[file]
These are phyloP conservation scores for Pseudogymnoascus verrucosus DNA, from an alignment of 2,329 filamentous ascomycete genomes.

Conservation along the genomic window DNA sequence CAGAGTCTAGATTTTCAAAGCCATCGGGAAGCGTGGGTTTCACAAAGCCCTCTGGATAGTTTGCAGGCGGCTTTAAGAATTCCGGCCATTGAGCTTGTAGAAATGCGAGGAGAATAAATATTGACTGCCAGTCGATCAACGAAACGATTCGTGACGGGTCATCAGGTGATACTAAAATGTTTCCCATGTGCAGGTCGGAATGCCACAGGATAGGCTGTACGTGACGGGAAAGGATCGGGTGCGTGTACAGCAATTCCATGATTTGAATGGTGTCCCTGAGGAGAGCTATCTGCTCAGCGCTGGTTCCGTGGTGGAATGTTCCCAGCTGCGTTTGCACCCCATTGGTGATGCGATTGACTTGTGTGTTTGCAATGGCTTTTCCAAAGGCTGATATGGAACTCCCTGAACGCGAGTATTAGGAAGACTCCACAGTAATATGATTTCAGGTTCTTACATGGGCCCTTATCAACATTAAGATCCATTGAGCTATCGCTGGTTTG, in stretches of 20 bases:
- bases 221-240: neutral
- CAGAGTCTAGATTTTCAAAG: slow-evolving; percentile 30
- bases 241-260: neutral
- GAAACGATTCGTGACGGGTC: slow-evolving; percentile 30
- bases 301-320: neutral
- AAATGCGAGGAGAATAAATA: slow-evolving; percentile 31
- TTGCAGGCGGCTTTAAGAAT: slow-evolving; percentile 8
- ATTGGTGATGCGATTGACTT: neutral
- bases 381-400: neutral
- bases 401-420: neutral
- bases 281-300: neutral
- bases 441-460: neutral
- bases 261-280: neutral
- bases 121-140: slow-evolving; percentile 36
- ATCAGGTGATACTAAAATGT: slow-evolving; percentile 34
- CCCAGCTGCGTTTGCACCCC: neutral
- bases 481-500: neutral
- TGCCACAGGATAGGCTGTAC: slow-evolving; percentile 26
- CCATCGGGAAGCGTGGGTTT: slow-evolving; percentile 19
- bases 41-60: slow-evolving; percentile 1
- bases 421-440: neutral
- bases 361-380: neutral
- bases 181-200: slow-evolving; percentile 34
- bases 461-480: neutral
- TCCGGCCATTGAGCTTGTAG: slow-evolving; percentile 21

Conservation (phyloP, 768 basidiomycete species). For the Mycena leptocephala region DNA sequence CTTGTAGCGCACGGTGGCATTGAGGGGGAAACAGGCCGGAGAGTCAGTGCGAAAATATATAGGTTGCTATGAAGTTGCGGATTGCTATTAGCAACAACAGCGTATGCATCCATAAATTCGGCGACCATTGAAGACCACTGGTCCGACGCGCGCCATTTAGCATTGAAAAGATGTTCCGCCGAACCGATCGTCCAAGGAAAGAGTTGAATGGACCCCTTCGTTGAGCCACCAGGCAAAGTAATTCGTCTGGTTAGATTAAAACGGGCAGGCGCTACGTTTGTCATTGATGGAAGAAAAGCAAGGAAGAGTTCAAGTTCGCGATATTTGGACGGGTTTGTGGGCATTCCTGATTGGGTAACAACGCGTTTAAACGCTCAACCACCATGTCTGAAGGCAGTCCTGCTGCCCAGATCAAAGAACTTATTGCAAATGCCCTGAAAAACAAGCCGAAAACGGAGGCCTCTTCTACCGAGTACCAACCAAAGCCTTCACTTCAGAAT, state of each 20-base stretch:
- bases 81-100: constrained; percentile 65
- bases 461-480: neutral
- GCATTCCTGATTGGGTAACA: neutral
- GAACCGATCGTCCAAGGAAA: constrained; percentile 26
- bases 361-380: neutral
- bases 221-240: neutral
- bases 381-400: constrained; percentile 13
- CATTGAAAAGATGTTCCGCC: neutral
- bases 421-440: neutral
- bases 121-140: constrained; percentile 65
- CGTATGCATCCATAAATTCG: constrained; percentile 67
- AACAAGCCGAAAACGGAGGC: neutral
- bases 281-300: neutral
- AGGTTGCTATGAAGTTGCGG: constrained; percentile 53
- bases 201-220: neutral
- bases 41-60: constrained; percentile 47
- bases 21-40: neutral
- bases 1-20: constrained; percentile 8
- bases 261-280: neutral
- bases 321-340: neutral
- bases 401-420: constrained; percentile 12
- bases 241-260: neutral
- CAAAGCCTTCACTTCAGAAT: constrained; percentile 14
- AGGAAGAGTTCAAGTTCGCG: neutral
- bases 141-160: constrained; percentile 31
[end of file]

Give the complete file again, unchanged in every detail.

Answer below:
These are phyloP conservation scores for Pseudogymnoascus verrucosus DNA, from an alignment of 2,329 filamentous ascomycete genomes.

Conservation along the genomic window DNA sequence CAGAGTCTAGATTTTCAAAGCCATCGGGAAGCGTGGGTTTCACAAAGCCCTCTGGATAGTTTGCAGGCGGCTTTAAGAATTCCGGCCATTGAGCTTGTAGAAATGCGAGGAGAATAAATATTGACTGCCAGTCGATCAACGAAACGATTCGTGACGGGTCATCAGGTGATACTAAAATGTTTCCCATGTGCAGGTCGGAATGCCACAGGATAGGCTGTACGTGACGGGAAAGGATCGGGTGCGTGTACAGCAATTCCATGATTTGAATGGTGTCCCTGAGGAGAGCTATCTGCTCAGCGCTGGTTCCGTGGTGGAATGTTCCCAGCTGCGTTTGCACCCCATTGGTGATGCGATTGACTTGTGTGTTTGCAATGGCTTTTCCAAAGGCTGATATGGAACTCCCTGAACGCGAGTATTAGGAAGACTCCACAGTAATATGATTTCAGGTTCTTACATGGGCCCTTATCAACATTAAGATCCATTGAGCTATCGCTGGTTTG, in stretches of 20 bases:
- bases 221-240: neutral
- CAGAGTCTAGATTTTCAAAG: slow-evolving; percentile 30
- bases 241-260: neutral
- GAAACGATTCGTGACGGGTC: slow-evolving; percentile 30
- bases 301-320: neutral
- AAATGCGAGGAGAATAAATA: slow-evolving; percentile 31
- TTGCAGGCGGCTTTAAGAAT: slow-evolving; percentile 8
- ATTGGTGATGCGATTGACTT: neutral
- bases 381-400: neutral
- bases 401-420: neutral
- bases 281-300: neutral
- bases 441-460: neutral
- bases 261-280: neutral
- bases 121-140: slow-evolving; percentile 36
- ATCAGGTGATACTAAAATGT: slow-evolving; percentile 34
- CCCAGCTGCGTTTGCACCCC: neutral
- bases 481-500: neutral
- TGCCACAGGATAGGCTGTAC: slow-evolving; percentile 26
- CCATCGGGAAGCGTGGGTTT: slow-evolving; percentile 19
- bases 41-60: slow-evolving; percentile 1
- bases 421-440: neutral
- bases 361-380: neutral
- bases 181-200: slow-evolving; percentile 34
- bases 461-480: neutral
- TCCGGCCATTGAGCTTGTAG: slow-evolving; percentile 21

Conservation (phyloP, 768 basidiomycete species). For the Mycena leptocephala region DNA sequence CTTGTAGCGCACGGTGGCATTGAGGGGGAAACAGGCCGGAGAGTCAGTGCGAAAATATATAGGTTGCTATGAAGTTGCGGATTGCTATTAGCAACAACAGCGTATGCATCCATAAATTCGGCGACCATTGAAGACCACTGGTCCGACGCGCGCCATTTAGCATTGAAAAGATGTTCCGCCGAACCGATCGTCCAAGGAAAGAGTTGAATGGACCCCTTCGTTGAGCCACCAGGCAAAGTAATTCGTCTGGTTAGATTAAAACGGGCAGGCGCTACGTTTGTCATTGATGGAAGAAAAGCAAGGAAGAGTTCAAGTTCGCGATATTTGGACGGGTTTGTGGGCATTCCTGATTGGGTAACAACGCGTTTAAACGCTCAACCACCATGTCTGAAGGCAGTCCTGCTGCCCAGATCAAAGAACTTATTGCAAATGCCCTGAAAAACAAGCCGAAAACGGAGGCCTCTTCTACCGAGTACCAACCAAAGCCTTCACTTCAGAAT, state of each 20-base stretch:
- bases 81-100: constrained; percentile 65
- bases 461-480: neutral
- GCATTCCTGATTGGGTAACA: neutral
- GAACCGATCGTCCAAGGAAA: constrained; percentile 26
- bases 361-380: neutral
- bases 221-240: neutral
- bases 381-400: constrained; percentile 13
- CATTGAAAAGATGTTCCGCC: neutral
- bases 421-440: neutral
- bases 121-140: constrained; percentile 65
- CGTATGCATCCATAAATTCG: constrained; percentile 67
- AACAAGCCGAAAACGGAGGC: neutral
- bases 281-300: neutral
- AGGTTGCTATGAAGTTGCGG: constrained; percentile 53
- bases 201-220: neutral
- bases 41-60: constrained; percentile 47
- bases 21-40: neutral
- bases 1-20: constrained; percentile 8
- bases 261-280: neutral
- bases 321-340: neutral
- bases 401-420: constrained; percentile 12
- bases 241-260: neutral
- CAAAGCCTTCACTTCAGAAT: constrained; percentile 14
- AGGAAGAGTTCAAGTTCGCG: neutral
- bases 141-160: constrained; percentile 31